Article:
The peasants looked slightly embarrassed. "I am afraid that the lodgings we could offer you are far beneath what you deserve, great samurai, but it is yours, for as long as you wish to stay," the farmer said quietly, staring down at his sandals.
"We require nothing fancy," Tasogare said politely, pointedly looking over at his sister, who was doing her best to ignore him. "In fact, we have come here to pay our respects... to your village, and to the memories that were created here twenty years ago."
At that, the farmers stood taller, and some of the older ones smiled.
A woman approached, dressed in the traditional garb of a Mikumari, her reddish brown hair cut short around her face. "So, they still tell tales of the Seven Samurai?" She stopped a few feet away and bowed, then turned her eyes to the battle flag that hung proudly at the entrance of the village.
Shinonome smiled slightly at the water priestess' words, and her brother caught the subtle change in her mood, then he glanced back at the Mikumari.
"Yes, priestess," he replied, nodding respectfully to her. "In fact, many samurai consider Kanna Village to be the place from which bushido once again spread forth across the world."
His eyes went to the flag as well. "If you would be so kind... what does it mean?"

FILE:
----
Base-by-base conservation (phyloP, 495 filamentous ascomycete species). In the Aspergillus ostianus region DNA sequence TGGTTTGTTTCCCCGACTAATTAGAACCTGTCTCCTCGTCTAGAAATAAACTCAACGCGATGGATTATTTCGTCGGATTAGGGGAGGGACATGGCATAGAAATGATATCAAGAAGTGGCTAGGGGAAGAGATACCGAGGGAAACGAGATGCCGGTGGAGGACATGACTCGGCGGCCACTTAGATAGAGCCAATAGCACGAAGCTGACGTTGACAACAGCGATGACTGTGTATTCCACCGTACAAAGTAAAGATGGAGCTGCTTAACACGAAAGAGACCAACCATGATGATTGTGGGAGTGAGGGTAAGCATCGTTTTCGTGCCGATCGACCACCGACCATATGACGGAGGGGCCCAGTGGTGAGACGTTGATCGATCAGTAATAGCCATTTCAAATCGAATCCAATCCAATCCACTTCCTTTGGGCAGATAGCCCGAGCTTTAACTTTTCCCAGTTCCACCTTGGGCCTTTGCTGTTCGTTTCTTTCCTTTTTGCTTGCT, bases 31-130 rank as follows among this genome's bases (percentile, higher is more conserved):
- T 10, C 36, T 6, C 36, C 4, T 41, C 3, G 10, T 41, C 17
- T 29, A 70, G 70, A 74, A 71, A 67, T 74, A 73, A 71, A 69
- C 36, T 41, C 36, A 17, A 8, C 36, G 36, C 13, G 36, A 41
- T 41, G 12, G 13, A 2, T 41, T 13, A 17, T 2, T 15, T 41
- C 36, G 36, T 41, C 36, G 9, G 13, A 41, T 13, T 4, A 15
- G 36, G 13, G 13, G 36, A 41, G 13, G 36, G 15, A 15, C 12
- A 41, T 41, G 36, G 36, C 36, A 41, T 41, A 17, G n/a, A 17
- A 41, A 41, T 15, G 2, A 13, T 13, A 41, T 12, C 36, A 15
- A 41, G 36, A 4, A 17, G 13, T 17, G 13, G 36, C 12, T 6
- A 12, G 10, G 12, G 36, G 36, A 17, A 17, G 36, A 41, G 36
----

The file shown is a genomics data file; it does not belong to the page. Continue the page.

"The character for 'rice paddy' represents the farmers," the priestess explained. "Six circles... one for each of the samurai - Shimada Kambei, Okamoto Katsushiro, Hayashida Heihachi, Katayama Gorobei, Shichiroji, and Kyuzo. The triangle for Kiku... I mean, the machine samurai Kikuchiyo."
Tasogare paused for a moment, as though about to say something, but then looked away.
The one who had addressed them first bowed once again. "Then on behalf of Kanna Village, and in honor of those samurai who freed us from the bandits, I welcome you, great samurai. My name is Rikichi."
"The one who traveled with Kirara-san to Kougakyo to recruit the samurai," Shinonome said at last, her eyes alight as she stepped to her brother's side and studied the older man. "Husband of Sanae, and father of Gorobei."
He started, as did several of the other farmers. "Y-yes, but... how did you know-?"
"We bring greetings to you, Rikichi of Kanna," Shinonome said with a smile, pushing back the hood of her riding cloak to reveal a long mane of white hair, as did her brother. "From Lord Shimada Kambei, and his wife, Nasami-gozen... our parents."
To be continued...